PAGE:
The maize WRKY transcription factor ZmWRKY17 negatively regulates salt stress tolerance in transgenic Arabidopsis plants
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We cloned and characterized the ZmWRKY17 gene from maize. Overexpression of ZmWRKY17 in Arabidopsis led to increased sensitivity to salt stress and decreased ABA sensitivity through regulating the expression of some ABA- and stress-responsive genes.
The WRKY transcription factors have been reported to function as positive or negative regulators in many different biological processes including plant development, defense regulation and stress response. This study isolated a maize WRKY gene, ZmWRKY17, and characterized its role in tolerance to salt stress by generating transgenic Arabidopsis plants. Expression of the ZmWRKY17 was up-regulated by drought, salt and abscisic acid (ABA) treatments. ZmWRKY17 was localized in the nucleus with no transcriptional activation in yeast. Yeast one-hybrid assay showed that ZmWRKY17 can specifically bind to W-box, and it can activate W-box-dependent transcription in planta. Heterologous overexpression of ZmWRKY17 in Arabidopsis remarkably reduced plant tolerance to salt stress, as determined through physiological analyses of the cotyledons greening rate, root growth, relative electrical leakage and malondialdehyde content. Additionally, ZmWRKY17 transgenic plants showed decreased sensitivity to ABA during seed germination and early seedling growth. Transgenic plants accumulated higher content of ABA than wild-type (WT) plants under NaCl condition. Transcriptome and quantitative real-time PCR analyses revealed that some stress-related genes in transgenic seedlings showed lower expression level than that in the WT when treated with NaCl. Taken together, these results suggest that ZmWRKY17 may act as a negative regulator involved in the salt stress responses through ABA signalling.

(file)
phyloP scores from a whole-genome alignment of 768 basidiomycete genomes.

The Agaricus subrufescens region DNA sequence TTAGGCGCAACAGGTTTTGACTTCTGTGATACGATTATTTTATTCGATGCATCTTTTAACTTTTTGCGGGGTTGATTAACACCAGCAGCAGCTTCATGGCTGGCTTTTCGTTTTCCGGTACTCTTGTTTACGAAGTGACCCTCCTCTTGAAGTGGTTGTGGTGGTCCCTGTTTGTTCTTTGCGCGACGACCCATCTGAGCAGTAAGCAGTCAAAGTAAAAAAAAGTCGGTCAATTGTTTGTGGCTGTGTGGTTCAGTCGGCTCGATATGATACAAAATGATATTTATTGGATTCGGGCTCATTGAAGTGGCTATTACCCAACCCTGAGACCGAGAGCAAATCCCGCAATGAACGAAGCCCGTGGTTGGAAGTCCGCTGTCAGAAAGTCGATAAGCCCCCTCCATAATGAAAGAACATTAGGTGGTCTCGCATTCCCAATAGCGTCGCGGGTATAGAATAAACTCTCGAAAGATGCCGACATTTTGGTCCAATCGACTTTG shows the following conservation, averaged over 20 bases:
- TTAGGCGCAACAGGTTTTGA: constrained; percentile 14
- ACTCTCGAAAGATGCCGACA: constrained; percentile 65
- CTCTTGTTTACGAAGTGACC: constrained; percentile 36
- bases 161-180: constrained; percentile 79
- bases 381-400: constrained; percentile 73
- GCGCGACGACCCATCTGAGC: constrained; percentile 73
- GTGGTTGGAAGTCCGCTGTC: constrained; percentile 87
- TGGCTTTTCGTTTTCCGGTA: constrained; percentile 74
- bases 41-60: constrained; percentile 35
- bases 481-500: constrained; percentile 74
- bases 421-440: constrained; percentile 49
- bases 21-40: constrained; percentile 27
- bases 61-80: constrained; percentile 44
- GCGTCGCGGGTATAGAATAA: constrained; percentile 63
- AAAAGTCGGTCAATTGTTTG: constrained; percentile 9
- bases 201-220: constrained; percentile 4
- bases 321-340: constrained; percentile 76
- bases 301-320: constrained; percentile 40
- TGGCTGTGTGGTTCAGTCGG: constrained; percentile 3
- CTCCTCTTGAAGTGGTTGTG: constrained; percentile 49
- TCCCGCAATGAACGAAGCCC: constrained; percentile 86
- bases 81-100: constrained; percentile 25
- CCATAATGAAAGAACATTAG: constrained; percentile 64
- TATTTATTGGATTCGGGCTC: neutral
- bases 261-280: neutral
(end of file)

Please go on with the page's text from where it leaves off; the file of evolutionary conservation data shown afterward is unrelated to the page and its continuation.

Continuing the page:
KeywordsABA Maize RNA-seq Salt stress WRKY transcription factor ZmWRKY17
Relative electrical leakage
We thank Chuanxiao Xie from Institute of Crop Science, Chinese Academy of Agricultural Sciences, Beijing, China, for offering us the maize and Arabidopsis seeds in this study.
Compliance with ethical standards
Conflict of interest
The authors declare that the research was conducted in the absence of any commercial or financial relationships that could be construed as a potential conflict of interest.
This work was supported by the National Key Research and Development Program (2017YFD0101205) and the Key Technologies Research and Development Program of Anhui Province (15czz03119).
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